“He's also willing to put in the work, learn and listen to coaches and veterans. He's humble, which will help him to continue to grow, give him a chance to be a special playmaker in this league for years to come.”
Williams said Griffin's attempt to play on a sprained knee two weeks ago against Baltimore earned respect in the locker room.
“He's very smart. He's very positive. He's very confident. He's a natural born leader,” Williams said. “But what teammates really like is he's a team-first player. No matter how much media hype he gets he's still the same old homeboy. Guys really take to that.”
Individually, Williams said his biggest challenge is playing consistently series to series, game to game.
“It really opens your eyes all the different situations compared to what you see in college,” Williams said. “You can have one of the greatest games of your life the first three quarters but in the fourth quarter you can get embarrassed. If that happens no one remembers the first three.
“It's very hard to have a lot success at this level. If they see a weakness on film, the next three or four opponents will try to exploit it. There are a lot of grown men that are paid a lot of money to make plays. I'm blessed to be here but it's a dog-eat-dog league.”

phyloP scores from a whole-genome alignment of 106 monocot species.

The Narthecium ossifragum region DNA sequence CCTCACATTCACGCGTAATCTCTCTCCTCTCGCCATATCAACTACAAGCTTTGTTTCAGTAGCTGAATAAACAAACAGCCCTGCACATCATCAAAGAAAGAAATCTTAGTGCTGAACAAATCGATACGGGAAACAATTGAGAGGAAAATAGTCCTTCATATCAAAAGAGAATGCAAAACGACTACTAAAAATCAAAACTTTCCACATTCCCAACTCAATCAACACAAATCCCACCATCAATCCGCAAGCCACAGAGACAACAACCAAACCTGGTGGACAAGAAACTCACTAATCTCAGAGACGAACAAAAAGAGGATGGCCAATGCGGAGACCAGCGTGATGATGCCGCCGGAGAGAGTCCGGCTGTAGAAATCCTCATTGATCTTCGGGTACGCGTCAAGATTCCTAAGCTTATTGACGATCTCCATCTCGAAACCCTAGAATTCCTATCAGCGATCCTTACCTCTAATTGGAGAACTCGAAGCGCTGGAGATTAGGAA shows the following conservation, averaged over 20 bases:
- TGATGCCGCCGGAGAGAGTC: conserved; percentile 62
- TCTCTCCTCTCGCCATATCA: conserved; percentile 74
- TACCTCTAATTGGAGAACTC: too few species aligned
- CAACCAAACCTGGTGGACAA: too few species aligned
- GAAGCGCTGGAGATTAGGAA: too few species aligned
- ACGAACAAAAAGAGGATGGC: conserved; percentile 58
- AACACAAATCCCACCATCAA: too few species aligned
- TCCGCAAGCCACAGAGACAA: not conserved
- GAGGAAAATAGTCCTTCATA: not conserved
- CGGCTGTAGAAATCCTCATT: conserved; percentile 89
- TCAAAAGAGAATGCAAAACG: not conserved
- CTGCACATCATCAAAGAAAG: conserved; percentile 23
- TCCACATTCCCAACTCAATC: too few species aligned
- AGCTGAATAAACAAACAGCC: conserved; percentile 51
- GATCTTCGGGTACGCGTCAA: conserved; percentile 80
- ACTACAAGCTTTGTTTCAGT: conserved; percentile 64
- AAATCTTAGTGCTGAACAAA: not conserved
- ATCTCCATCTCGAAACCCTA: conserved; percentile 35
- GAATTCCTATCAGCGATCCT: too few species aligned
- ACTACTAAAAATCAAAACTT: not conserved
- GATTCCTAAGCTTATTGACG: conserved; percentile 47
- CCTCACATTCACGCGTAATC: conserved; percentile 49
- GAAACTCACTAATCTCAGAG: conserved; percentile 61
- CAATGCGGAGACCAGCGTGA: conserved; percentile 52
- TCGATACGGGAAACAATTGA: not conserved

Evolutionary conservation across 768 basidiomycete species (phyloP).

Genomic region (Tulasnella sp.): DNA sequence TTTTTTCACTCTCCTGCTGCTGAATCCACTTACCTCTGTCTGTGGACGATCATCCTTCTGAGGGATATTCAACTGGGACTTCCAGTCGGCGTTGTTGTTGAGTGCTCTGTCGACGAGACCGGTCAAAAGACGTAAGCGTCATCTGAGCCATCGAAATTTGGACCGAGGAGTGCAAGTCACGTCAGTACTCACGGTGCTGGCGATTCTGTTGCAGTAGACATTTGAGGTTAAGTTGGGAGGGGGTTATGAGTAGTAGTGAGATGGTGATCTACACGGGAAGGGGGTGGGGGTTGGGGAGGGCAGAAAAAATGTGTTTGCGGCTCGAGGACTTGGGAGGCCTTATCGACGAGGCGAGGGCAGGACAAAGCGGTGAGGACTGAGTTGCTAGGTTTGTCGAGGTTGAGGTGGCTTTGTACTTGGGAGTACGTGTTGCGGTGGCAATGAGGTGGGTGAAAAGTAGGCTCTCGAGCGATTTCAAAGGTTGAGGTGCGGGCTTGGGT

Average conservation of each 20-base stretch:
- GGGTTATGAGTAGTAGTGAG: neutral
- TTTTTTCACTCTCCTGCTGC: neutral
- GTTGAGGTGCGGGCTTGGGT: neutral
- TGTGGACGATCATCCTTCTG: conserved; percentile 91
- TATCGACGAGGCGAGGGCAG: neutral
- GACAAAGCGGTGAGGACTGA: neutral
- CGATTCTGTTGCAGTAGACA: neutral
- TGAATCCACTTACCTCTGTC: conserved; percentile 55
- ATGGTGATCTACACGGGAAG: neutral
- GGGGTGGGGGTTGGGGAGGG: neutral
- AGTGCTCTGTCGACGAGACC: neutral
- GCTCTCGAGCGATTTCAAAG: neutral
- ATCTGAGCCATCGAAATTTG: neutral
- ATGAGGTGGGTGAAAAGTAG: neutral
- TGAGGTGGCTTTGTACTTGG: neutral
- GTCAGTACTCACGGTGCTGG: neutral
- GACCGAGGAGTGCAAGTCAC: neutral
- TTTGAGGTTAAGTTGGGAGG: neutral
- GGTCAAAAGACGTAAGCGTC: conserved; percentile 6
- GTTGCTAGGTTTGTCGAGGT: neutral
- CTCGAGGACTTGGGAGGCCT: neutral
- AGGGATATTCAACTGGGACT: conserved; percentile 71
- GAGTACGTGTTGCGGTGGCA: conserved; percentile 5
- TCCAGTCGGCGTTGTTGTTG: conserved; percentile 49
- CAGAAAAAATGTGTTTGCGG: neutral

Chester arrived at OU as a 220-pound tight end. He's methodically worked in the weight room to reach 300 pounds to help him in the trenches.
“I feel good from where I was in college to where I'm at now,” Williams said. “But I feel I've been learning how to be a lineman ever since I got into the league. It's a constant growing experience. I continue to learn about the position.”
Regardless how the final two weeks unfold, the Redskins have a bright future.
“We're a real young team with a tremendous amount of talent,” Williams said. “We have key pieces in the right places, cornerstones the organization that can build around. But tomorrow isn't promised. Next season isn't promised so we're trying to concentrate on our opportunities this year.”